The tortoises and the professor


Photo By Cameron Rognan

Dr. Peter Scott along with other co-authors researched the translocation an genetics of the Mojave Desert Tortoises.

If you happen to stumble upon the November issue of Science Magazine, you’ll see the cover has a picture of a Mojave Desert Tortoise. As you flip through, you’ll also most likely find an article written by West Texas A&M University’s very own Dr. Peter Scott.

Dr. Scott, along with several other scientists, were published in the Nov. 27, 2020 issue of the peer-reviewed journal in association with American Association for the Advancement of Science (AAAS).

According to the research published, “Although the tortoise is a ubiquitous member of the relatively intact desert ecosystem, decreasing population trends led to the early listing of the species as threatened under the U.S. Endangered Species Act.”

The research began with the U.S. Fish and Wildlife Service doing experimental translocation of animals in order to recover populations.

“It’s a collaborative project. Actually other aspects of it are still ongoing, between a handful of scientists, including myself, and some scientists that work for the U.S. Fish and Wildlife Service,”said assistant professor of biology Dr. Peter Scott.

For Dr. Scott, the research process took about three years. Along with that, there was a significant amount of preparation and work that was put into the development and research.

“The desert tortoise work is still ongoing and so the genetic aspect of that work was just one aspect of it…, I’m still involved in other aspects of desert tortoise conservation and population genetics,” Dr. Scott said.

Science Magazine is known as one of the world’s top academic journals.

“To be published in Science is spectacular. Very few scientists in their career have an opportunity to publish in Science. It’s really exciting that we have that caliber of Science scientists here,” said Dean of agriculture and of the College of Agriculture and Natural Sciences, Dr. Kevin Pond.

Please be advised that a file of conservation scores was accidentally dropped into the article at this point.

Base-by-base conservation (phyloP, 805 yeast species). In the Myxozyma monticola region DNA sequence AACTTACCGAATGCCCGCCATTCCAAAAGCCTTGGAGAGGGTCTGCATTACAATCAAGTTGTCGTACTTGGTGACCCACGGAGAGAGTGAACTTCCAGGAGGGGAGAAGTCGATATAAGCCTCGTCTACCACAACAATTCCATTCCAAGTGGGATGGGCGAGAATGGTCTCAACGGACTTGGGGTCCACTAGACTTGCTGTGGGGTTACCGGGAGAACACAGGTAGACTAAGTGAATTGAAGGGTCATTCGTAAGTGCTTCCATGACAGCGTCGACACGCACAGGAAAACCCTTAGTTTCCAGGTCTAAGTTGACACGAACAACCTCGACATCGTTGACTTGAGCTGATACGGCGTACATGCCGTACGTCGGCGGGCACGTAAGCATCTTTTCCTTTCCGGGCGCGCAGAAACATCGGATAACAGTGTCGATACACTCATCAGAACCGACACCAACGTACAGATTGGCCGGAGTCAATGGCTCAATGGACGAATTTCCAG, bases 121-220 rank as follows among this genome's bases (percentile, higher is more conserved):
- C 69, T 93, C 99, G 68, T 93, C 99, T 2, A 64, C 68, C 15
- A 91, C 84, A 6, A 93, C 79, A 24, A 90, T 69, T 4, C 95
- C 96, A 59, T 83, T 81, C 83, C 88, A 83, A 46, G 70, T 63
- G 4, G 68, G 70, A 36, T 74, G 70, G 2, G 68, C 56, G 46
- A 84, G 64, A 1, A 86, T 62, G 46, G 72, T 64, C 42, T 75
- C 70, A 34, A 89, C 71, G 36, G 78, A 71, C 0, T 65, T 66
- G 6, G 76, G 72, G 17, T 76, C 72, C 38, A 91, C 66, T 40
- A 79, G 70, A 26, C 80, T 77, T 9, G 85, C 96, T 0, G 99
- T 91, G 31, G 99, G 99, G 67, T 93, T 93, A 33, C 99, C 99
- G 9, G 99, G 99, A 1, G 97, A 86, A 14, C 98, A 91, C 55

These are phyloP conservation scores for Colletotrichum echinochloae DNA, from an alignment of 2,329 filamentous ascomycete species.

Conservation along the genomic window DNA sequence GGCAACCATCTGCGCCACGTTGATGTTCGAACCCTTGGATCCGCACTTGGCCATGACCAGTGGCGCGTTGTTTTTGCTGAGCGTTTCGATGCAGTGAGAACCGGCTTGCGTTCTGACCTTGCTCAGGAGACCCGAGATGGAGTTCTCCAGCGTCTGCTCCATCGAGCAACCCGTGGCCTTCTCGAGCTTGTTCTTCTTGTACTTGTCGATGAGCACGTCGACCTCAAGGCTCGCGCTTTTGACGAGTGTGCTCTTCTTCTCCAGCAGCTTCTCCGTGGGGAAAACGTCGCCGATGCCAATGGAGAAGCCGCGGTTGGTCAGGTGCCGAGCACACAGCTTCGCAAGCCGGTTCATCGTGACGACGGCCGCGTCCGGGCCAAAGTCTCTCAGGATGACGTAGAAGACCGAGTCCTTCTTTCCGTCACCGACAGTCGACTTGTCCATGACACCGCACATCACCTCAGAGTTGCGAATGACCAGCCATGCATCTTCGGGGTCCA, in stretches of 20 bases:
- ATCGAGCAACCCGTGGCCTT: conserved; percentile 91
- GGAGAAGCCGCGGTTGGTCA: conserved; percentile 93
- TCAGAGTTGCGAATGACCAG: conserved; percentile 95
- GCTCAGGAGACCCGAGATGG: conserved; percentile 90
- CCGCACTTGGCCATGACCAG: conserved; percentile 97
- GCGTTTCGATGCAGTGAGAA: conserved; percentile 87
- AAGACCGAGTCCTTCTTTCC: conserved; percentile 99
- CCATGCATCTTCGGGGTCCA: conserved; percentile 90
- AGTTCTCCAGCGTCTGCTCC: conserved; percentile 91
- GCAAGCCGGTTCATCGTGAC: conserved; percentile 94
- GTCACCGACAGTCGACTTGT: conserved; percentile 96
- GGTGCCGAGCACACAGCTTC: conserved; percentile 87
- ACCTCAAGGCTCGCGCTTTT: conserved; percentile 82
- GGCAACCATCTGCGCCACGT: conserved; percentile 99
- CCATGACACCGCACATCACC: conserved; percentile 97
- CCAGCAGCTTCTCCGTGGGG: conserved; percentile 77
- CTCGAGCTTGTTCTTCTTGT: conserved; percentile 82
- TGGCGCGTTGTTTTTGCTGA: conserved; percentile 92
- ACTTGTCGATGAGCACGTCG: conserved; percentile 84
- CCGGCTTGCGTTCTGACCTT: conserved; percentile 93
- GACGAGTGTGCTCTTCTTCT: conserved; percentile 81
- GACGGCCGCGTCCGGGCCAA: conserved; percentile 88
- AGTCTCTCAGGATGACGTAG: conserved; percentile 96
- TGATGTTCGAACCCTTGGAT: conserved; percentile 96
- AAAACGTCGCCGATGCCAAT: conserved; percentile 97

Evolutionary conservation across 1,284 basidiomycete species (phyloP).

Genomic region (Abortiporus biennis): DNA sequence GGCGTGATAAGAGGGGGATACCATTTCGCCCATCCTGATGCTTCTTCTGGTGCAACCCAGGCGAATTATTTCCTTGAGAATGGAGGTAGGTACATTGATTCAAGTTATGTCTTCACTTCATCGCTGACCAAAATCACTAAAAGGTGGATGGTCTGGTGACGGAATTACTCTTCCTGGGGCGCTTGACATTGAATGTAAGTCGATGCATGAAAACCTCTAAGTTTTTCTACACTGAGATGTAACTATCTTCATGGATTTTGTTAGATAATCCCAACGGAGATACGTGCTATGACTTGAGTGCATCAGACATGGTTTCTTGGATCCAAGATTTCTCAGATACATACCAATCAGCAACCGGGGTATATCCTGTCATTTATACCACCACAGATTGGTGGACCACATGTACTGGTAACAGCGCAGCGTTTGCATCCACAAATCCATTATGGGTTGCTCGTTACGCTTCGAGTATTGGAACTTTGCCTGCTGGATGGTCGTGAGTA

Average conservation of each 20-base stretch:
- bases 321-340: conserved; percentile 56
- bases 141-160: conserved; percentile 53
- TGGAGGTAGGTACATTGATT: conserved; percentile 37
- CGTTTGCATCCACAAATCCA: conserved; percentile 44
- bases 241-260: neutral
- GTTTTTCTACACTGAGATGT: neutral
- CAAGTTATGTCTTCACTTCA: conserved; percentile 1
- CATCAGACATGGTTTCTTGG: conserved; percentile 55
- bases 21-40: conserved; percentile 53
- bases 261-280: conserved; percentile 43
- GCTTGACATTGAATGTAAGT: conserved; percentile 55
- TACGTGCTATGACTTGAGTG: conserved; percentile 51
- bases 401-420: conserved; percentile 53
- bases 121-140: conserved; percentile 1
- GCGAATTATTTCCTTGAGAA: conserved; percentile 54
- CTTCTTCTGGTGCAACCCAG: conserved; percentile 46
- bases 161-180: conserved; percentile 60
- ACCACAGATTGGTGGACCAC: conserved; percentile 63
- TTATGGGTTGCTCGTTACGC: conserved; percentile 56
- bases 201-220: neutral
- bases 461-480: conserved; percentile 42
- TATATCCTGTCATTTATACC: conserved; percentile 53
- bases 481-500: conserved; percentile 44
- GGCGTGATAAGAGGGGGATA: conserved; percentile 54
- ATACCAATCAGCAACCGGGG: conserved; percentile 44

Dr. Scott and the other co-authors worked extensively to put together all of the research and information in order to submit their findings for publication.

“Unlike other lots of scientific journals, you kind of have all of the work upfront. This is a funny one, because it has tons and tons of supplemental material, where all the real work is. You kind of have a nice little glossy camera, but they limit you to, you know, a couple 1000 words,” Dr. Scott said.

Along with the accomplishment of being published, Dr. Scott also hopes for others to recognize the importance of wildlife conservation.

“Myself and all the co-authors, you know, hope more than kind of the prestige or whatever that comes with that, really kind of brings awareness to the conservation community that there’s potentially another metric that folks can use when they want to protect whatever it is,” Dr. Scott said.

For more information regarding Dr. Scotts research or to read the full article, please visit